After the tour, we took a pretty 20-minute walk through the countryside back to the car. We then drove into the town of Haro, our final stop of the day.
Haro is best known as the center of Rioja´s wine industry. Two of the region´s most famous are located right in town: Muga and Lopez de Hereida. We tried to visit them, but at 5pm on a Friday, they were very much closed.
After parking our car and checking into the surprisingly nice hostel, we did some homework. At 9:30, we headed out to dinner (restaurants were closing at 11pm here). Our destination was La Herradurra (the Horseshoe), a collection of 3 narrow streets in the medieval old town full of tapas and pinxto (a specific type of tapa famous from Basque regions) bars.
There, with the lovely citizens of Haro, we did an epic bar crawl with food and the famous wine. 5 stops…and 5 glasses of wine. The best stop was actually the first one, where I got a triangular meat-filled pastry topped with a black salsa and accompanied by glass of a dry red. All in all, the food was okay by Spain standards, but the lively atmosphere, gorgeous town and great wine made this crawl fun and unique.
Somehow, despite the distractions, Amber was virtually attending in a class at Northwestern. She even participated and gave a presentation. Amber is truly the embodiment of work-hard-play-hard and a legend.
Tired and a little drunk from all the wine, we went to bed.
March 13, 2021: Rioja with Wineries
After a fun but winery-free day, it is finally time to explore the region´s famed wineries. Our first stop was the Lopez de Haro winery about 20 minutes east of Haro. The winery is located high on a hill over the Ebro river with sweeping views of the valley.
At 10:00 AM on a Saturday morning, we were one of two parked cars here- the other must belong to our guide. We rang the doorbell. A middle-aged lady opened the door and stepped outside. She explained (in English) that we were going to do a 90-minute tour followed by a 20-minute tasting. Her next tour was at noon and there was no wine production going on since it was Saturday, so we were going to have the entire place to ourselves!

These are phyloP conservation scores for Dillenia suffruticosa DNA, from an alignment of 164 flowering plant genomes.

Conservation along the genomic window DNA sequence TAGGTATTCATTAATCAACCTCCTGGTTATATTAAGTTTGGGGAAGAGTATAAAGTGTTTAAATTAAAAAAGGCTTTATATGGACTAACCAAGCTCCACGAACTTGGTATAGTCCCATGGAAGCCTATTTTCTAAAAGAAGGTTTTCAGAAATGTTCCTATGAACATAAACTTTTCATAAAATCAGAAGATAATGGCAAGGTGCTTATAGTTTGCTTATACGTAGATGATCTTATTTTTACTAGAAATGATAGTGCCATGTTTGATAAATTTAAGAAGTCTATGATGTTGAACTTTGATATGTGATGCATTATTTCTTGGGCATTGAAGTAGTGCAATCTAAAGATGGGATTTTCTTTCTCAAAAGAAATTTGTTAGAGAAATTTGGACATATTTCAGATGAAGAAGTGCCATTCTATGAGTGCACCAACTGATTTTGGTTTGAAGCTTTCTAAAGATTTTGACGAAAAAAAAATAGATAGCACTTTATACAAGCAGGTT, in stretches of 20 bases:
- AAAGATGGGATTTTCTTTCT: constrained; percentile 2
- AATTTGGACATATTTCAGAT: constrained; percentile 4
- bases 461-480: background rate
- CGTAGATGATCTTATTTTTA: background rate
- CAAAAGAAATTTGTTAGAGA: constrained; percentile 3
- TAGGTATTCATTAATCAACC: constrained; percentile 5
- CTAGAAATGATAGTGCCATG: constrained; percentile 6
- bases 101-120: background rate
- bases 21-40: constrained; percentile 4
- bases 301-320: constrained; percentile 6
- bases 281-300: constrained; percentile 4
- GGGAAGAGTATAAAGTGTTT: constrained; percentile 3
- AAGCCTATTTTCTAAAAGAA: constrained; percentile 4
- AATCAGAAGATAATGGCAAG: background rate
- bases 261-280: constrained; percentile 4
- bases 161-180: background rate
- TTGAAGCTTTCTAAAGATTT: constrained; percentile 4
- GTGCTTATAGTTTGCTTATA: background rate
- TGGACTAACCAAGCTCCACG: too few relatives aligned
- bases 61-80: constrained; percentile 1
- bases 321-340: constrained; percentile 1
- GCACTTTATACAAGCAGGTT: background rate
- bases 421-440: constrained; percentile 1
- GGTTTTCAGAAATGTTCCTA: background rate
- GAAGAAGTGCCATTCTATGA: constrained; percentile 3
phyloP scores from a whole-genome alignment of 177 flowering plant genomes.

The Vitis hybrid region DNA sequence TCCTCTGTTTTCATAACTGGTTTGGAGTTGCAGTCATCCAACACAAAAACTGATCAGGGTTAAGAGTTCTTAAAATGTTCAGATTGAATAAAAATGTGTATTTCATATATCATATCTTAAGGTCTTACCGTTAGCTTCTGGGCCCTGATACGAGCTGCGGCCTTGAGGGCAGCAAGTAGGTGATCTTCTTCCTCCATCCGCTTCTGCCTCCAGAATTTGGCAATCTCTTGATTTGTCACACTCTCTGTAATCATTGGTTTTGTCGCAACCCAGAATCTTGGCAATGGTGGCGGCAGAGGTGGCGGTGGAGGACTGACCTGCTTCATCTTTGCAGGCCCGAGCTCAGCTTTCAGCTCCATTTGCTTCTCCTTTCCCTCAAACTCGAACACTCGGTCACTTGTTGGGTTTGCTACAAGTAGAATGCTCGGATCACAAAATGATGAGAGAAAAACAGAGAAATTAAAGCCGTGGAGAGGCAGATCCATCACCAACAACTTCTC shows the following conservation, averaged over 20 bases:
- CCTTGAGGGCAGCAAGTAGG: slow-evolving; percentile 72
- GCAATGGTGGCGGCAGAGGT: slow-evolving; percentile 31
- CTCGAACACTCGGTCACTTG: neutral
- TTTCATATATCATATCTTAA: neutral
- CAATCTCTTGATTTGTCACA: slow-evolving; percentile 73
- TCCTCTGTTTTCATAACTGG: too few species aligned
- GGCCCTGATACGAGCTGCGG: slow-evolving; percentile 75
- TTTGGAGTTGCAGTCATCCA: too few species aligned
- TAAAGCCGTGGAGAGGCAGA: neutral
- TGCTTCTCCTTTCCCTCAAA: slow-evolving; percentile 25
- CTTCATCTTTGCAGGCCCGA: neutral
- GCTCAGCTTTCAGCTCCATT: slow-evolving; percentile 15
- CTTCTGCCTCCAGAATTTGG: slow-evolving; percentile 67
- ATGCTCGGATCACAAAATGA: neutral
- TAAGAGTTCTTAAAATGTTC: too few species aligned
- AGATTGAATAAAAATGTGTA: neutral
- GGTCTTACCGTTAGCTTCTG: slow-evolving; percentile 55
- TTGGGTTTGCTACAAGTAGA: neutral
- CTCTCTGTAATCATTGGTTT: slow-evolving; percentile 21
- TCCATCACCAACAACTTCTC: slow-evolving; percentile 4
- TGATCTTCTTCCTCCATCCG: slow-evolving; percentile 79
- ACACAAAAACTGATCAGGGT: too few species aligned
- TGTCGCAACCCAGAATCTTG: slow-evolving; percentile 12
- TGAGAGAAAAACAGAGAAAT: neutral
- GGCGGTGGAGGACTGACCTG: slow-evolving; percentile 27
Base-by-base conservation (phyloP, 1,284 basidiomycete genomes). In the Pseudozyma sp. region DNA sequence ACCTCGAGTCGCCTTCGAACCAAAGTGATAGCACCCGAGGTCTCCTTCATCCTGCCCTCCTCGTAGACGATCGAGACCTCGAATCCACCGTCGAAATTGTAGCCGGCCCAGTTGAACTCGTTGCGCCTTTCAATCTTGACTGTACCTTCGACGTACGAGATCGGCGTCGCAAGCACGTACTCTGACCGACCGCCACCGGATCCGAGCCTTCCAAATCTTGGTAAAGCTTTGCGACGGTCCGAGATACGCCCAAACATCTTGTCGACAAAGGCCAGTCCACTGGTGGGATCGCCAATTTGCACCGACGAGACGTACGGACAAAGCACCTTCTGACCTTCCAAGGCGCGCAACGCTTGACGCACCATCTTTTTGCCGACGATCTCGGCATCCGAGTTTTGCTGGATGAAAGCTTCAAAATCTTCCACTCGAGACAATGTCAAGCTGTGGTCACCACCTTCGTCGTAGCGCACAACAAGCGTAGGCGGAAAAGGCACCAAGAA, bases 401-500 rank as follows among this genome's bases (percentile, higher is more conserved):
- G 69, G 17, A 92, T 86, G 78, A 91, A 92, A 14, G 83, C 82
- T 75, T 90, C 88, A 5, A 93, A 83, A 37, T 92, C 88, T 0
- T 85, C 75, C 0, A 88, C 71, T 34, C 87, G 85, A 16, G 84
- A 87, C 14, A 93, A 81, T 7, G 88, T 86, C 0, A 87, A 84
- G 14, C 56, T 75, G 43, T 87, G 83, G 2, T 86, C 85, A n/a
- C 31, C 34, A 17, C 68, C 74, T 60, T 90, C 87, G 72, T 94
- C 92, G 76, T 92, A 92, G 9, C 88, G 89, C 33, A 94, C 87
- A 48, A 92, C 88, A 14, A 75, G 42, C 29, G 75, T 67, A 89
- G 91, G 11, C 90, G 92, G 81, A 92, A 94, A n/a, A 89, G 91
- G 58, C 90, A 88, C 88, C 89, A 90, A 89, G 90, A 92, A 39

Our first stop was the vineyard. Rioja creates amazing wines because of its unique location at the intersection of multiple climate zones: Mediterranean, Atlantic, and Continental. This gives the land hot summers, cold winters, and relatively high rainfall, which supposedly is the perfect combination for growing quality grapes.
Our guide then explained how Rioja wines are highly regulated. Riojas are classified as a Qualified Destination of Origin (D.O) which means that there are set quality and geographical standards for the product to be able to be labeled a Rioja. Normally, D.O. is handled by the national Spanish government or the European Union, but Rioja has its own standards board which predates the creation of the National and E.U. systems.
The Rioja regulating council has named 11 types of grapes (5 red and 6 white) that can be considered Rioja wines. 90% of Rioja wines are red and 10% are white (yes, there are Rioja whites). Within the reds, 90% are from the grape Tempranillo. Therefore, the vast majority of all Rioja wines are Tempranillo and most people associate the region with the grape.
In order to be considered a Rioja, the grapes must be grown within the geographic boundaries set by the regulating council and the wine must be produced on the same property as where the grapes are grown. The regulating council limits the size of wineries and regulates the amount of wine produced per hectare each year. This is done to ensure that there is competition in the market and so ensure that wineries pay special attention to the quality of their wines.
There are three main categories of wine: Normal, Reserva, and Gran Reserva. Those standards are also determined by the regulating council. In Rioja, Reserva reds must be aged for 3 years, while Gran Reserva reds must be aged for 5 years.
We then went inside the winery and learned about the history of wine in Rioja. It turns out that wine has been produced along the Ebro since the Phoenicians the land over 2,000 years ago. However, the wine was not very good. It was only in 1852 when Luciano Murrieta went to Bordeaux, France to learn better winemaking techniques that the quality improved. With French help, Rioja was able to blossom into the world-class winemaking region it is today. Many of the top wineries- especially in the early days- have had French ownership. It is interesting that the French wines, which are made by the same people who are not all that far away, fetch far higher prices than Riojas.